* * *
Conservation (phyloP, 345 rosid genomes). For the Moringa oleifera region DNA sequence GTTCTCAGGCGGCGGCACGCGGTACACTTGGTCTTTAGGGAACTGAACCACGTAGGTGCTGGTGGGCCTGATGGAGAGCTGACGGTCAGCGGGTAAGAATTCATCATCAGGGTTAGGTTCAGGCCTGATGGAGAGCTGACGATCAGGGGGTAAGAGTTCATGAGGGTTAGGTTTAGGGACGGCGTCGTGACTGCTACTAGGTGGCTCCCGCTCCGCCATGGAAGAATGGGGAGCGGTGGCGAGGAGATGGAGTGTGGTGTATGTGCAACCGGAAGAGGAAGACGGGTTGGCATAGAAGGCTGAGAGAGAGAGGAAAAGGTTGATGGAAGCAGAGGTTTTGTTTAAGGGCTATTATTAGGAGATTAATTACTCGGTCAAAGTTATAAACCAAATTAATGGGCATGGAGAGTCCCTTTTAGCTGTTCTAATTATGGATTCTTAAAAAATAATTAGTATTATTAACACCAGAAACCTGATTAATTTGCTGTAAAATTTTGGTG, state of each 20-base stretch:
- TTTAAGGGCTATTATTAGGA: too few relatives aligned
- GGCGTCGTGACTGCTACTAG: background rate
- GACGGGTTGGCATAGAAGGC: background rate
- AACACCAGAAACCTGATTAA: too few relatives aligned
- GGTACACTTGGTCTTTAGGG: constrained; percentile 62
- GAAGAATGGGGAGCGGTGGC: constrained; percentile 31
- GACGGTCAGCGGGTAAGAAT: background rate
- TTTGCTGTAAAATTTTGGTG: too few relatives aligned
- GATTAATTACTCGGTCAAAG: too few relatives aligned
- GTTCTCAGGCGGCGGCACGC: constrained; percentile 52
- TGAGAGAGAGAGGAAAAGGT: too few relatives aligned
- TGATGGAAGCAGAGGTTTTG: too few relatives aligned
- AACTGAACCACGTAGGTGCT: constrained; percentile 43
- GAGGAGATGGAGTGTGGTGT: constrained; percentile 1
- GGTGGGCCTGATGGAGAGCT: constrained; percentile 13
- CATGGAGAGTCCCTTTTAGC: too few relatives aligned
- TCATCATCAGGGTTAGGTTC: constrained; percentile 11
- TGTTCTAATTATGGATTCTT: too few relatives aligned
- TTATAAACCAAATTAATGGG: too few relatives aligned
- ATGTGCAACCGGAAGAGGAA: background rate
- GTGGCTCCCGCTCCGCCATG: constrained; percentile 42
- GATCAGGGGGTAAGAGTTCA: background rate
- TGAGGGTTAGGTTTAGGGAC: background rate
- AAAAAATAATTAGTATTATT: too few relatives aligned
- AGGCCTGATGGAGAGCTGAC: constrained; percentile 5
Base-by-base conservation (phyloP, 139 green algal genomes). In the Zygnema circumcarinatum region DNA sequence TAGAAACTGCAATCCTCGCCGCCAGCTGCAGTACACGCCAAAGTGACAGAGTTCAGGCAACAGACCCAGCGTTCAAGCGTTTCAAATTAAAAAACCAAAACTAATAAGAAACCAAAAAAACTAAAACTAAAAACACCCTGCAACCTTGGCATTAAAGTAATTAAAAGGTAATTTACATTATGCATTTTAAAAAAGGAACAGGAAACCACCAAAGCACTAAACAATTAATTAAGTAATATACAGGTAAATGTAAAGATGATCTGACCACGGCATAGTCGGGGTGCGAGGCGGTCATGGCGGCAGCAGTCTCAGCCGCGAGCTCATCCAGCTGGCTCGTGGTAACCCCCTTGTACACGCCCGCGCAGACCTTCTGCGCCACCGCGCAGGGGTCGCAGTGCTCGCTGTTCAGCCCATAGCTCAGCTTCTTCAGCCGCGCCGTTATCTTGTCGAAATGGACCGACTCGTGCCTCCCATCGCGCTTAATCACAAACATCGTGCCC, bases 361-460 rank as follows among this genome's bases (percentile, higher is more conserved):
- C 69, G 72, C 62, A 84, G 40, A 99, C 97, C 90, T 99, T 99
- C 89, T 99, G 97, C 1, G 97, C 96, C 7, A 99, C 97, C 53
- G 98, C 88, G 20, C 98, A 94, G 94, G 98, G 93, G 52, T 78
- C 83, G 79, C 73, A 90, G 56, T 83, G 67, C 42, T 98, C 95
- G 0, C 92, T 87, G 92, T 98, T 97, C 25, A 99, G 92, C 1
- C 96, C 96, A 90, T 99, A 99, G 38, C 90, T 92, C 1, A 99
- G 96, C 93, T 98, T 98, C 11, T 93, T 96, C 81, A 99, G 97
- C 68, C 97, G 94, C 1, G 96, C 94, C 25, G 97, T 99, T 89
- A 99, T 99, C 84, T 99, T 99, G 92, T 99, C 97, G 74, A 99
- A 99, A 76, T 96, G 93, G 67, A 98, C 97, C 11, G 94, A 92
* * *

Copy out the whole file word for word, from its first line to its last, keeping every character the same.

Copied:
Conservation (phyloP, 345 rosid genomes). For the Moringa oleifera region DNA sequence GTTCTCAGGCGGCGGCACGCGGTACACTTGGTCTTTAGGGAACTGAACCACGTAGGTGCTGGTGGGCCTGATGGAGAGCTGACGGTCAGCGGGTAAGAATTCATCATCAGGGTTAGGTTCAGGCCTGATGGAGAGCTGACGATCAGGGGGTAAGAGTTCATGAGGGTTAGGTTTAGGGACGGCGTCGTGACTGCTACTAGGTGGCTCCCGCTCCGCCATGGAAGAATGGGGAGCGGTGGCGAGGAGATGGAGTGTGGTGTATGTGCAACCGGAAGAGGAAGACGGGTTGGCATAGAAGGCTGAGAGAGAGAGGAAAAGGTTGATGGAAGCAGAGGTTTTGTTTAAGGGCTATTATTAGGAGATTAATTACTCGGTCAAAGTTATAAACCAAATTAATGGGCATGGAGAGTCCCTTTTAGCTGTTCTAATTATGGATTCTTAAAAAATAATTAGTATTATTAACACCAGAAACCTGATTAATTTGCTGTAAAATTTTGGTG, state of each 20-base stretch:
- TTTAAGGGCTATTATTAGGA: too few relatives aligned
- GGCGTCGTGACTGCTACTAG: background rate
- GACGGGTTGGCATAGAAGGC: background rate
- AACACCAGAAACCTGATTAA: too few relatives aligned
- GGTACACTTGGTCTTTAGGG: constrained; percentile 62
- GAAGAATGGGGAGCGGTGGC: constrained; percentile 31
- GACGGTCAGCGGGTAAGAAT: background rate
- TTTGCTGTAAAATTTTGGTG: too few relatives aligned
- GATTAATTACTCGGTCAAAG: too few relatives aligned
- GTTCTCAGGCGGCGGCACGC: constrained; percentile 52
- TGAGAGAGAGAGGAAAAGGT: too few relatives aligned
- TGATGGAAGCAGAGGTTTTG: too few relatives aligned
- AACTGAACCACGTAGGTGCT: constrained; percentile 43
- GAGGAGATGGAGTGTGGTGT: constrained; percentile 1
- GGTGGGCCTGATGGAGAGCT: constrained; percentile 13
- CATGGAGAGTCCCTTTTAGC: too few relatives aligned
- TCATCATCAGGGTTAGGTTC: constrained; percentile 11
- TGTTCTAATTATGGATTCTT: too few relatives aligned
- TTATAAACCAAATTAATGGG: too few relatives aligned
- ATGTGCAACCGGAAGAGGAA: background rate
- GTGGCTCCCGCTCCGCCATG: constrained; percentile 42
- GATCAGGGGGTAAGAGTTCA: background rate
- TGAGGGTTAGGTTTAGGGAC: background rate
- AAAAAATAATTAGTATTATT: too few relatives aligned
- AGGCCTGATGGAGAGCTGAC: constrained; percentile 5
Base-by-base conservation (phyloP, 139 green algal genomes). In the Zygnema circumcarinatum region DNA sequence TAGAAACTGCAATCCTCGCCGCCAGCTGCAGTACACGCCAAAGTGACAGAGTTCAGGCAACAGACCCAGCGTTCAAGCGTTTCAAATTAAAAAACCAAAACTAATAAGAAACCAAAAAAACTAAAACTAAAAACACCCTGCAACCTTGGCATTAAAGTAATTAAAAGGTAATTTACATTATGCATTTTAAAAAAGGAACAGGAAACCACCAAAGCACTAAACAATTAATTAAGTAATATACAGGTAAATGTAAAGATGATCTGACCACGGCATAGTCGGGGTGCGAGGCGGTCATGGCGGCAGCAGTCTCAGCCGCGAGCTCATCCAGCTGGCTCGTGGTAACCCCCTTGTACACGCCCGCGCAGACCTTCTGCGCCACCGCGCAGGGGTCGCAGTGCTCGCTGTTCAGCCCATAGCTCAGCTTCTTCAGCCGCGCCGTTATCTTGTCGAAATGGACCGACTCGTGCCTCCCATCGCGCTTAATCACAAACATCGTGCCC, bases 361-460 rank as follows among this genome's bases (percentile, higher is more conserved):
- C 69, G 72, C 62, A 84, G 40, A 99, C 97, C 90, T 99, T 99
- C 89, T 99, G 97, C 1, G 97, C 96, C 7, A 99, C 97, C 53
- G 98, C 88, G 20, C 98, A 94, G 94, G 98, G 93, G 52, T 78
- C 83, G 79, C 73, A 90, G 56, T 83, G 67, C 42, T 98, C 95
- G 0, C 92, T 87, G 92, T 98, T 97, C 25, A 99, G 92, C 1
- C 96, C 96, A 90, T 99, A 99, G 38, C 90, T 92, C 1, A 99
- G 96, C 93, T 98, T 98, C 11, T 93, T 96, C 81, A 99, G 97
- C 68, C 97, G 94, C 1, G 96, C 94, C 25, G 97, T 99, T 89
- A 99, T 99, C 84, T 99, T 99, G 92, T 99, C 97, G 74, A 99
- A 99, A 76, T 96, G 93, G 67, A 98, C 97, C 11, G 94, A 92